The Department of Justice announced on Friday that special counsel Robert Mueller had given a final report in the Russia investigation to Attorney General William Barr. There are still major questions, though, about what that release might mean: Will Mueller’s complete findings be quickly forwarded to Congress and then the public, or will Barr put out only a summary, reflecting his and the administration’s spin on Mueller’s top-line conclusions?
During his confirmation hearings and since, Barr has suggested he might go the latter route, per his reading of the Justice Department’s regulations governing special counsels and other departmental policies and practices. Invariably, he has emphasized that DOJ’s disclosure authority is constrained by internal requirements applicable to ordinary criminal investigations, aimed at protecting prosecutorial autonomy and individual privacy.
Make no mistake: Barr’s ad nauseam repetition of claims that internal regulations will guide his decision bears all the hallmarks of floating a baseless pretext for suppressing evidence turned up by Mueller.
Congress must immediately reset the debate, by showcasing the overwhelming legal case for full access. Mueller’s investigation implicates, and was expressly established to pursue, U.S. and foreign government practices concerning counterintelligence matters. Congress has irrefutable need and authority to get at his findings, under pertinent laws and under its constitutional authority for legislation, oversight, and for determining whether to initiate impeachment proceedings.
Repeatedly, Senate and House members have demanded whether Barr will release any Mueller “report” to Congress and the public. Just as often, Barr has responded that his touchstone for disclosure will be the DOJ special counsel regulation “enacted [by] the Clinton Administration,” which he will follow “scrupulously” and “in good faith.” He has gone on to assure, encouragingly, that his “goal will be to provide as much transparency as I can.” But then he has affixed the not so encouraging proviso, “consistent with the law, including the regulations … and the Department’s longstanding practices and policies.” In the same vein, he notes that the regulation specifies that the special counsel’s report is to be “confidential,” and “handled as a confidential document, as are internal documents relating to any federal criminal investigation,” along with his further “understanding that it is Department policy and practice not to criticize individuals for conduct that does not warrant prosecution.”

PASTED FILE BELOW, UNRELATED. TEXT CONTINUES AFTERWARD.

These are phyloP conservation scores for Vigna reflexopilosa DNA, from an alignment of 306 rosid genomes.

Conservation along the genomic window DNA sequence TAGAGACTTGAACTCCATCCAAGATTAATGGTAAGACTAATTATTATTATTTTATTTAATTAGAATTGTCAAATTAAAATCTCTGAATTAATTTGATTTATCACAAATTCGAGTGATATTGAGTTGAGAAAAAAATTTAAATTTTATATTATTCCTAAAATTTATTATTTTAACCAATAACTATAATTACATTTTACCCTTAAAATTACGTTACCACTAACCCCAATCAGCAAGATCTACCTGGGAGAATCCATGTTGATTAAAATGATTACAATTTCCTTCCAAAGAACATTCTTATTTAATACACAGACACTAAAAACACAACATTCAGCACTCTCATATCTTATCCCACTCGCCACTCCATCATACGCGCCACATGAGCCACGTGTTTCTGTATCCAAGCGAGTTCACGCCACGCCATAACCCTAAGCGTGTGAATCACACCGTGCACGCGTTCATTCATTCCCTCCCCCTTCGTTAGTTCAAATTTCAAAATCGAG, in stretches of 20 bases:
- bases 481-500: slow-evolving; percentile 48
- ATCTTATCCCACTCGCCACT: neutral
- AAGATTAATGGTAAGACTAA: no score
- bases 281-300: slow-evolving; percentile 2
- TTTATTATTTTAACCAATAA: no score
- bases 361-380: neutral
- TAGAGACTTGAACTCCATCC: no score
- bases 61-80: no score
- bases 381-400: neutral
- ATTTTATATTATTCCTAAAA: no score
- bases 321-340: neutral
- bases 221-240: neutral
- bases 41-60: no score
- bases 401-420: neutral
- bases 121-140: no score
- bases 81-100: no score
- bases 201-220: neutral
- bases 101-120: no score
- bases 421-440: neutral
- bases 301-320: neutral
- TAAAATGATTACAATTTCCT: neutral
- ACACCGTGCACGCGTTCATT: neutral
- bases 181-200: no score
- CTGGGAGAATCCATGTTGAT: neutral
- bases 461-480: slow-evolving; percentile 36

In effect, Barr has channeled the debate into a narrow space where he and the Trump administration could craft a defensible rationale for withholding potentially damning evidence—defensible enough, at least, to keep shaky Republican legislators in the administration’s camp.
In fact, Barr’s construct has got the relevant law, facts, and history all wrong. Nevertheless, that construct has drawn surprisingly little questioning, even from administration critics.
In brief, here are three key points Congress should spotlight to reframe the debate:
First, what Congress needs to see is not some final conclusion of a report that, as Barr correctly recites, the DOJ regulation directs Mueller to provide, “in confidence,” to the attorney general. The function of that report is merely to “explain” the special counsel’s decisions to prosecute or not prosecute particular individuals. What Congress—and the public—needs to see for itself are the facts unearthed by Mueller’s investigation. That’s what drove the outcomes of past investigations into presidential misconduct. The brazen misconduct evidenced by the Supreme Court–ordered unveiling of President Richard Nixon’s tapes galvanized bipartisan demand for his resignation. Two and a half decades later, independent counsel Kenneth Starr’s gratuitously prurient detailing of President Bill Clinton’s Oval Office dalliances sought—unsuccessfully—to trigger a similar end to Clinton’s presidency.